So why are we late this week, risking the ire of our readers, or in the least a disapproving nod and finger pointing to the calendar? The reason is simple, and it will satisfy everyone: we've been at Devoxx! Present in massive numbers at one of the biggest Java conferences of the year, the JBoss team has been busy talking, hacking, socializing and ensuring that the quality of Belgian beer hasn't taken a sudden turn for the worse.
Devoxx, JBoss style ...
The JBoss team has been quite active at Devoxx, delivering conference talks, university sessions, labs and a BOF. A complete list of the talks (which will be accessible on Parleys.com) delivered by JBossians is available here. Apart from that, JBoss (and Red Hat) projects have participated en masse at the Hackergarten, with more than 10 project proposals (almost 75% of the all proposals). One of the most active projects during Hackergarten was Arquillian, and Dan Allen has written a pretty detailed account of Arquillian's participation at Hackergarten, together with a list of the most important contributions.
... and JBoss AS is closer to getting a new name !
As important as the conference itself was
the future name of the application server. At the keynote on Thursday, Mark Little and Ray Ploski have annouced the five candidates for the future name of the server. On his blog, Mark Little has provided some details of the rename process. So ... vote from now until November 30th and you'll see the next name announced at the beginning of 2013.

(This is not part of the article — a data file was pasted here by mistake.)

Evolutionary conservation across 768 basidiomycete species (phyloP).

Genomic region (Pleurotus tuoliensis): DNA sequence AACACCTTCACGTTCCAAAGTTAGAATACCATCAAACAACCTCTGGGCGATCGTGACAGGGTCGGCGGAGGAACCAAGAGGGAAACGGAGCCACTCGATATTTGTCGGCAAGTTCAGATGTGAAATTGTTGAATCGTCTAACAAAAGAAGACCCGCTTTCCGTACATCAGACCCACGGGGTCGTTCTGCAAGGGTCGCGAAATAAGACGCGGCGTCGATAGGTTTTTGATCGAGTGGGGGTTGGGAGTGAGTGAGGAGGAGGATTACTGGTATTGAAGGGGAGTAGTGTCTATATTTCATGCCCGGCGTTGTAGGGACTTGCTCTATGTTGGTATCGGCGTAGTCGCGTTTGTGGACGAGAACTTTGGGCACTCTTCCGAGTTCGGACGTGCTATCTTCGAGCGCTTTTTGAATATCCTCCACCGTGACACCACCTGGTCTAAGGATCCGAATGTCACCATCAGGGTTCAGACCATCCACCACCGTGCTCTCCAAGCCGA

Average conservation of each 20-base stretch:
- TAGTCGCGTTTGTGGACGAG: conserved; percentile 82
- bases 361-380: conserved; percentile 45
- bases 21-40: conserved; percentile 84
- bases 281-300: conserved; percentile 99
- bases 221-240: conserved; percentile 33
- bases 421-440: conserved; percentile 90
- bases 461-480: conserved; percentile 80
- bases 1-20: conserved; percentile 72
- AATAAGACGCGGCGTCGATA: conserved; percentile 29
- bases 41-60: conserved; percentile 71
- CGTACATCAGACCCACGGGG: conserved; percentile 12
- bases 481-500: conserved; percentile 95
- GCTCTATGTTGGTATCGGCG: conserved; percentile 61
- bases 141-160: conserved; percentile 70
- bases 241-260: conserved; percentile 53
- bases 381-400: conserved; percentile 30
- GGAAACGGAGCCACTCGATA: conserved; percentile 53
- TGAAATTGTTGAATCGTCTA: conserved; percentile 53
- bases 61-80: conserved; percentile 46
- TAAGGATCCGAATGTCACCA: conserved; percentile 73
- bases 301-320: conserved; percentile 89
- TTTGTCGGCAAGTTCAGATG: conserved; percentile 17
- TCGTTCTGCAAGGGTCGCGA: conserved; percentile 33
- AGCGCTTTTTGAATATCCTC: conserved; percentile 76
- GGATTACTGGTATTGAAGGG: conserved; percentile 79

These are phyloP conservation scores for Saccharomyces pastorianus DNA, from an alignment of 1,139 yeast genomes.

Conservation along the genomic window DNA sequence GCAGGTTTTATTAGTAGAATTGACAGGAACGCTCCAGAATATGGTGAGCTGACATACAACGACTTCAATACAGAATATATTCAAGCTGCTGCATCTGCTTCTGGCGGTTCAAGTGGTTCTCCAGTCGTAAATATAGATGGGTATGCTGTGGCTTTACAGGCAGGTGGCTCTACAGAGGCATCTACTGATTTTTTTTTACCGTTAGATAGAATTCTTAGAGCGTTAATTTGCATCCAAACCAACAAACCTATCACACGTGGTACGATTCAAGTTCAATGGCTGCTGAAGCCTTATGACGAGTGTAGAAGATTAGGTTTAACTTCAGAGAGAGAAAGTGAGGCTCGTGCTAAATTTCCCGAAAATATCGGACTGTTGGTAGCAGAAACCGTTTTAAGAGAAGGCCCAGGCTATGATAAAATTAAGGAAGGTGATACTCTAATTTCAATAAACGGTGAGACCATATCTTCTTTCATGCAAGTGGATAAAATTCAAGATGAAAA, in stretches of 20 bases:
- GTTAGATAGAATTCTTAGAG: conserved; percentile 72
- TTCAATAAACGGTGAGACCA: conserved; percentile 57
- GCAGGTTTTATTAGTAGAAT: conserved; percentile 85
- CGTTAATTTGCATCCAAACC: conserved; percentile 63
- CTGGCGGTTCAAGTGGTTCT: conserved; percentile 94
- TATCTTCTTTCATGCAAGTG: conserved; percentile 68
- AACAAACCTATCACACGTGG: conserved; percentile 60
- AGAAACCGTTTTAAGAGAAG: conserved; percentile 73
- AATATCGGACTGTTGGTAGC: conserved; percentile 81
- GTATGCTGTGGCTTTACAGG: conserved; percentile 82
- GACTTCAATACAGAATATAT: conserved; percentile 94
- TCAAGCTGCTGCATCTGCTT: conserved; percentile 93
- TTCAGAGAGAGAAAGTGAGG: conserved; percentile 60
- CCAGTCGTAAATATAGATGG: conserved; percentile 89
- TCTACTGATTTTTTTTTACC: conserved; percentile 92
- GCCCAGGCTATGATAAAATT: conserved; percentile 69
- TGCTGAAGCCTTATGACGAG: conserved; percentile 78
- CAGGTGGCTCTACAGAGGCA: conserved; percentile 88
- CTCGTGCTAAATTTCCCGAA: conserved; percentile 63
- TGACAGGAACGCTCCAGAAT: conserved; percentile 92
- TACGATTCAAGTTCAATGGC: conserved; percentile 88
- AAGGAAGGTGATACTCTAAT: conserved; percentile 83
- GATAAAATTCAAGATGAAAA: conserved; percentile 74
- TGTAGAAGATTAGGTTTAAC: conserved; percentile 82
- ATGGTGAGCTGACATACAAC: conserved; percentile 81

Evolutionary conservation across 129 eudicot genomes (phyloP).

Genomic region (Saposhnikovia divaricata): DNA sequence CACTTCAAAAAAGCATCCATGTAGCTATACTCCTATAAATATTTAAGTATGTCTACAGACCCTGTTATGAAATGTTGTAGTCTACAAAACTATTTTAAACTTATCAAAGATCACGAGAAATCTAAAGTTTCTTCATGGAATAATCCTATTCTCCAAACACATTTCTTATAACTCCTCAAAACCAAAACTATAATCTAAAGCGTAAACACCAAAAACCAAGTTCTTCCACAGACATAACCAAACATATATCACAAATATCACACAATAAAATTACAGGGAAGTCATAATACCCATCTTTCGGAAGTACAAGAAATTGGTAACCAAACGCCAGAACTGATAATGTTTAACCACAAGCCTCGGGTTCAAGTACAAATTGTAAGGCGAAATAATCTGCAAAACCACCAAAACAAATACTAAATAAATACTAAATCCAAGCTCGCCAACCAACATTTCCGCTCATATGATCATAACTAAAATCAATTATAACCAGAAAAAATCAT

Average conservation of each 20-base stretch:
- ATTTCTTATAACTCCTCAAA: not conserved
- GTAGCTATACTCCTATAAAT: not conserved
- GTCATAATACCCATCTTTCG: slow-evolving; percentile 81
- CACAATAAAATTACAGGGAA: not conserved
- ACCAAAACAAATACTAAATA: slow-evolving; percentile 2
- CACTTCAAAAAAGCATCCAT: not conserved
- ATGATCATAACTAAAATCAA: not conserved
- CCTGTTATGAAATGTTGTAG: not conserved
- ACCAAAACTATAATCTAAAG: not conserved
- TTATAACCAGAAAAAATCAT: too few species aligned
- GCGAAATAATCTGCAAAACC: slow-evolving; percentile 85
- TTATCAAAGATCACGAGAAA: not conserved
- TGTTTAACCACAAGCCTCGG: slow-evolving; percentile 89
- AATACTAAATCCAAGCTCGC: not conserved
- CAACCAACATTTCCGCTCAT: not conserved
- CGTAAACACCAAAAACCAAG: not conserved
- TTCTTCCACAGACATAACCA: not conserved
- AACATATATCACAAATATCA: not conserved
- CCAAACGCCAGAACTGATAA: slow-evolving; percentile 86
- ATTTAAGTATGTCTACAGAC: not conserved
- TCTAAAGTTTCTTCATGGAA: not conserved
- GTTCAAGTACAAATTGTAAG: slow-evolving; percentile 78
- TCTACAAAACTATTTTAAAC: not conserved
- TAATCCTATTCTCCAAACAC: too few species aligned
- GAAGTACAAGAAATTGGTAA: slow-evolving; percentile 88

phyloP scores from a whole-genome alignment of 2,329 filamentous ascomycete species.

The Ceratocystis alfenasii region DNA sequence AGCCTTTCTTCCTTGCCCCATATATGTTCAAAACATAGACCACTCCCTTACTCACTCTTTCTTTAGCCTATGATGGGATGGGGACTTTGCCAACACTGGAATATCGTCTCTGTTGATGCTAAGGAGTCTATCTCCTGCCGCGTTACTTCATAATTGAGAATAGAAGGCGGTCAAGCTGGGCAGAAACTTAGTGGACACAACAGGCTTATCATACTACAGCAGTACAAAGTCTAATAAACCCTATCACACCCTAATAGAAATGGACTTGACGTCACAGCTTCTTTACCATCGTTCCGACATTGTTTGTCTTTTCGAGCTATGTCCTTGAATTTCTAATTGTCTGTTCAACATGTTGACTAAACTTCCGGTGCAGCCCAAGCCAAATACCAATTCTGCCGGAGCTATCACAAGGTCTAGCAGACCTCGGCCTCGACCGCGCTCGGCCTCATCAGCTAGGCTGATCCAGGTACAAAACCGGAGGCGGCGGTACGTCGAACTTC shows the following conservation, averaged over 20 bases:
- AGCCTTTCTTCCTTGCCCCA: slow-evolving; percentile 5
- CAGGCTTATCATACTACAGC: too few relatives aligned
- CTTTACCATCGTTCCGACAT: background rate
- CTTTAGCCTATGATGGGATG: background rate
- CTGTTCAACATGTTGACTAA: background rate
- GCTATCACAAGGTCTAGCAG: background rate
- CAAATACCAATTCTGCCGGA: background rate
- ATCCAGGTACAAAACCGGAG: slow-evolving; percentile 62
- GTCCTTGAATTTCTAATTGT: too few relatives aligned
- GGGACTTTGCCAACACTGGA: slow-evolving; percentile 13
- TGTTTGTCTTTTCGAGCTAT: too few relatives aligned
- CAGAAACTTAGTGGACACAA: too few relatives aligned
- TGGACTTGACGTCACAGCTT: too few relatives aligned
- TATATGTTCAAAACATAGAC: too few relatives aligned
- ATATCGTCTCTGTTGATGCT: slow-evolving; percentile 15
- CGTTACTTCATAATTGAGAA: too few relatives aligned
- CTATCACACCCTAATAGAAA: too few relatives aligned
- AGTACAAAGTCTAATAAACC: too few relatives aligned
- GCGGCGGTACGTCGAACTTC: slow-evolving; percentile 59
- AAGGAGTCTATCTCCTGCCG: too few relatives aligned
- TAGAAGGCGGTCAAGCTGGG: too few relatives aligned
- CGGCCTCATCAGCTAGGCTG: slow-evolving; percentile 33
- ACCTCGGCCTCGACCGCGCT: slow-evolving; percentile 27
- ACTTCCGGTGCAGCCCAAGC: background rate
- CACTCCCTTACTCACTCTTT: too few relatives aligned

Advanced management options for JBoss AS7
Following the series of great articles from masterthejboss.com, Francesco Marchioni published a tutorial on how to write Python (via Jython) scripts for managing JBoss AS7, using the CLI enhancements brought by the latest version of the application server.
In the same spirit, Heiko Braun provided a preview of the enhacements to be found in version 1.5.0 of the management console, such as the enhanced domain overview.
Public draft of CDI 1.1
Pete Muir has announced a public draft for CDI 1.1, which includes a large number of improvements and clarifications over CDI 1.0. This is an important milestone, as CDI continues to become more integrated with other parts of the Java EE specification, playing a more and more central role as the core development model of Java EE.
Persisting discovery responses with TCPPING
In his blog, Bela Ban describes a new feature of jGroups, allowing TCPPING to be used in more dynamic scenarios, introducing a caching discovery protocol named PDC.
Asynchronous CDI bean management in Errai
Mike Brock has published a preview of an upcoming feature of Errai 3.0: asynchronous bean creation with CDI.